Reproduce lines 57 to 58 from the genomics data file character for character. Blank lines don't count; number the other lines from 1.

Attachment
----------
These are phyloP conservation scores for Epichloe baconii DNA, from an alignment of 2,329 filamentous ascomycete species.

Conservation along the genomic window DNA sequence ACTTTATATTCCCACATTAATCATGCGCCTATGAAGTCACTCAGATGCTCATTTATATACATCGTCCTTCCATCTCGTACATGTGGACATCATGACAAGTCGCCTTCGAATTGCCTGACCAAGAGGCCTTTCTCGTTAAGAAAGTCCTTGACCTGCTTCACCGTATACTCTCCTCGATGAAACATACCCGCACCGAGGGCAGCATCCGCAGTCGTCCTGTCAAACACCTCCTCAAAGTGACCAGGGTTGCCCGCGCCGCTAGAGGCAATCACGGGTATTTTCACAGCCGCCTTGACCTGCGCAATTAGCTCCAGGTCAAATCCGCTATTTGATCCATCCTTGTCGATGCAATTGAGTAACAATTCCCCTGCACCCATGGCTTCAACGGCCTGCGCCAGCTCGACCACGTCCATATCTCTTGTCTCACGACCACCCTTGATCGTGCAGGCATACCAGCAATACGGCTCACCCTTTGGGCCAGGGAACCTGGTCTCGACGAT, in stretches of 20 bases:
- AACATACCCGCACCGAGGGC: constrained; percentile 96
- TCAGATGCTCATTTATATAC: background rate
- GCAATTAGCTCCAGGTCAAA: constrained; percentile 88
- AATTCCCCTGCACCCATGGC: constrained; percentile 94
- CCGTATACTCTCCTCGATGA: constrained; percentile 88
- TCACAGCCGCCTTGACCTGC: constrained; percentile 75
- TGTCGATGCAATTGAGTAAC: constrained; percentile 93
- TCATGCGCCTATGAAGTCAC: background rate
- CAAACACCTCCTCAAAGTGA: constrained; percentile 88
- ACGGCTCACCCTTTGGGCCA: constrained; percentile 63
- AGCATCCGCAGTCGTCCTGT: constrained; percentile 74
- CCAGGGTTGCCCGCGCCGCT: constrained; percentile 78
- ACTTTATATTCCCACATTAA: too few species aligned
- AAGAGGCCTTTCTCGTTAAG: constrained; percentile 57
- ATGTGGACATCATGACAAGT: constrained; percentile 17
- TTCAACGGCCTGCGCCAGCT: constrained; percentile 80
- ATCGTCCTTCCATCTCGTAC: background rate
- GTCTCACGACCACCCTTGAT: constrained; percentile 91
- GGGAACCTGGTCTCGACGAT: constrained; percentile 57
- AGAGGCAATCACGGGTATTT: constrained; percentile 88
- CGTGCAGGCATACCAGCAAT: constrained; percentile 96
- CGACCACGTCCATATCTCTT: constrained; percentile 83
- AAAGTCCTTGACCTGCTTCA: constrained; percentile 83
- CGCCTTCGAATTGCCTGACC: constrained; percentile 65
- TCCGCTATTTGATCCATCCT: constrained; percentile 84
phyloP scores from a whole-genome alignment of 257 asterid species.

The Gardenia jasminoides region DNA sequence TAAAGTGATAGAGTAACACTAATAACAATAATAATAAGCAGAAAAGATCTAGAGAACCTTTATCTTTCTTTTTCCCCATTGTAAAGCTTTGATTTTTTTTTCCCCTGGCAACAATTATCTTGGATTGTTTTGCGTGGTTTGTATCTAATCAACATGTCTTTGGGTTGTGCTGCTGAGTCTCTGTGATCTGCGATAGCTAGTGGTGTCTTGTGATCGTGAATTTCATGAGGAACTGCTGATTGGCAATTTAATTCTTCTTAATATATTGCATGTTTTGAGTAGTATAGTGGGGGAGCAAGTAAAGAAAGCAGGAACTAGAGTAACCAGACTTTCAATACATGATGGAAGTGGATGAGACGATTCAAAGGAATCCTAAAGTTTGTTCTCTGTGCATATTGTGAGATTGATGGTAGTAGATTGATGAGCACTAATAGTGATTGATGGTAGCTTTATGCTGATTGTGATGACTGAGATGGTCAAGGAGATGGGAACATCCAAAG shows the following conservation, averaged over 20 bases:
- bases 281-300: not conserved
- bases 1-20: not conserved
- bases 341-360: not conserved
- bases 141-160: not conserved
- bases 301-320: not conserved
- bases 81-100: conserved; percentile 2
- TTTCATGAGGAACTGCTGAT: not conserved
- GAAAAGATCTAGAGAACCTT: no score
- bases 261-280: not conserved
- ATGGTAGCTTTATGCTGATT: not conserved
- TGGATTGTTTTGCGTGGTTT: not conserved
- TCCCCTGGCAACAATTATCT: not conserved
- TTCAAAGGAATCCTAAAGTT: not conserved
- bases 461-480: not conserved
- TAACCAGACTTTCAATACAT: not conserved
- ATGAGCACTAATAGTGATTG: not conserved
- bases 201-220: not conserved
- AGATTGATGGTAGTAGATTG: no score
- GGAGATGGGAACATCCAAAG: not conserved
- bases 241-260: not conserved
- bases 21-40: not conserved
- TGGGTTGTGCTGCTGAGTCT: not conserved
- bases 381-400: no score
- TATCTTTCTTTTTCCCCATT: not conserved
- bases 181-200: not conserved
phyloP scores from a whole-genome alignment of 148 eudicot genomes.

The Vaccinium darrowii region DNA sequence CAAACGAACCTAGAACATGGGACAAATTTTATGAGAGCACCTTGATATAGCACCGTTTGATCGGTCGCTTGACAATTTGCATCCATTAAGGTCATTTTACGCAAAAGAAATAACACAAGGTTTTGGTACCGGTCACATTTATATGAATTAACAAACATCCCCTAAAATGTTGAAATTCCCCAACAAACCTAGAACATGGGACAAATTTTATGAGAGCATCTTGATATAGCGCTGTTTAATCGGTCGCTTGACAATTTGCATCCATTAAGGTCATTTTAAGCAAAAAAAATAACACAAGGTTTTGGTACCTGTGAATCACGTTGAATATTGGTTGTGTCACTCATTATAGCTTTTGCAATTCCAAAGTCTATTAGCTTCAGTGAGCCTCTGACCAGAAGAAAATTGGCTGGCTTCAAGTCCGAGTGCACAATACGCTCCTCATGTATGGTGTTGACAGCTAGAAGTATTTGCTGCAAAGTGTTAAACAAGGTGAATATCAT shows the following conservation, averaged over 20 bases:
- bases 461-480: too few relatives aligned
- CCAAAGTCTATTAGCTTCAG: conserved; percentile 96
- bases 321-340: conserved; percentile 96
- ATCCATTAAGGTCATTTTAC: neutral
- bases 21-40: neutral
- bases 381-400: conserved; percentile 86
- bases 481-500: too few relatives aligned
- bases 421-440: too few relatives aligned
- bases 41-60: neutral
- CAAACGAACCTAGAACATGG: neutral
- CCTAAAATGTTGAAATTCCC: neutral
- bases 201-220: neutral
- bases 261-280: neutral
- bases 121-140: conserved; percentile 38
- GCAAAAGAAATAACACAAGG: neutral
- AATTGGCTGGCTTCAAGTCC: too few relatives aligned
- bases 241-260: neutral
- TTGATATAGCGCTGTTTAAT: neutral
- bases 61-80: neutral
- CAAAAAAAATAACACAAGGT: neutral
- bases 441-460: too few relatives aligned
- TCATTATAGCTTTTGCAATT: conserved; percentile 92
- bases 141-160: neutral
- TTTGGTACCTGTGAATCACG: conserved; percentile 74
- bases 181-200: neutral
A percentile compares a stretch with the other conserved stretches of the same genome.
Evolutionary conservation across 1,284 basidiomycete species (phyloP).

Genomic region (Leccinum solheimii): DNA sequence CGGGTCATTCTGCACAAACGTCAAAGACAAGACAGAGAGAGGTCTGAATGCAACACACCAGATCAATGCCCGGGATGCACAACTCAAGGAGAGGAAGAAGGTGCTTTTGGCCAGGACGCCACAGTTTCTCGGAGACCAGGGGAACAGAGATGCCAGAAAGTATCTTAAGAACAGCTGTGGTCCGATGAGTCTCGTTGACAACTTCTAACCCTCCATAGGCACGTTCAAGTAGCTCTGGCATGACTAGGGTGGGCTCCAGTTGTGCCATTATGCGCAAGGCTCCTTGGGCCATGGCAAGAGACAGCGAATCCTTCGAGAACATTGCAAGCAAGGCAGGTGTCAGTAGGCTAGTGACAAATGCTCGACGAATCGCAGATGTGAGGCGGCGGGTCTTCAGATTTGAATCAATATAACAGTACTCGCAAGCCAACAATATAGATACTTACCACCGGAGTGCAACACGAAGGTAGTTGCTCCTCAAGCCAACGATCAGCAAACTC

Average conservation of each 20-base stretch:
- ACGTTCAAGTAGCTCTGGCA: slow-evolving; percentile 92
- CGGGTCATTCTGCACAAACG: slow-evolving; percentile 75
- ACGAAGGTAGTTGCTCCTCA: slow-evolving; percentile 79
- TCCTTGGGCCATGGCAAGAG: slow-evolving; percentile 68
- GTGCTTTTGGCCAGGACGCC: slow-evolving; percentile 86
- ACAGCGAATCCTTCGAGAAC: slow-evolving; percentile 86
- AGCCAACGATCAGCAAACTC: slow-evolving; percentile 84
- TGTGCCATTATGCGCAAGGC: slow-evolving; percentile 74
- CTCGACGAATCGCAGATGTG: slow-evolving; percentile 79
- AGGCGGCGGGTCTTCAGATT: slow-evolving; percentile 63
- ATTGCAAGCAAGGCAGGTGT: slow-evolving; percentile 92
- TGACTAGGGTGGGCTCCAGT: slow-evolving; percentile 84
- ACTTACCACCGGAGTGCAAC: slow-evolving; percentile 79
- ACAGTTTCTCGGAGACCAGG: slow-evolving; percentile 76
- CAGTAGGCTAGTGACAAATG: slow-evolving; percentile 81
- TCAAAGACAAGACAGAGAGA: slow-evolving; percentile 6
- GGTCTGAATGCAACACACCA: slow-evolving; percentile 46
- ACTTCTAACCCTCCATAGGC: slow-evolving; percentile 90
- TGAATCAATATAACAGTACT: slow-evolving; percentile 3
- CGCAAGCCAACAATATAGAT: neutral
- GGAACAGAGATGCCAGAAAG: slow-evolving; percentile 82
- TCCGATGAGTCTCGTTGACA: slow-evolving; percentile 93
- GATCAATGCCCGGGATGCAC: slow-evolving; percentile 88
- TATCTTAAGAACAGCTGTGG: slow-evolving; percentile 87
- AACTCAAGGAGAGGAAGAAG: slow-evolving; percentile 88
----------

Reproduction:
- bases 461-480: too few relatives aligned
- CCAAAGTCTATTAGCTTCAG: conserved; percentile 96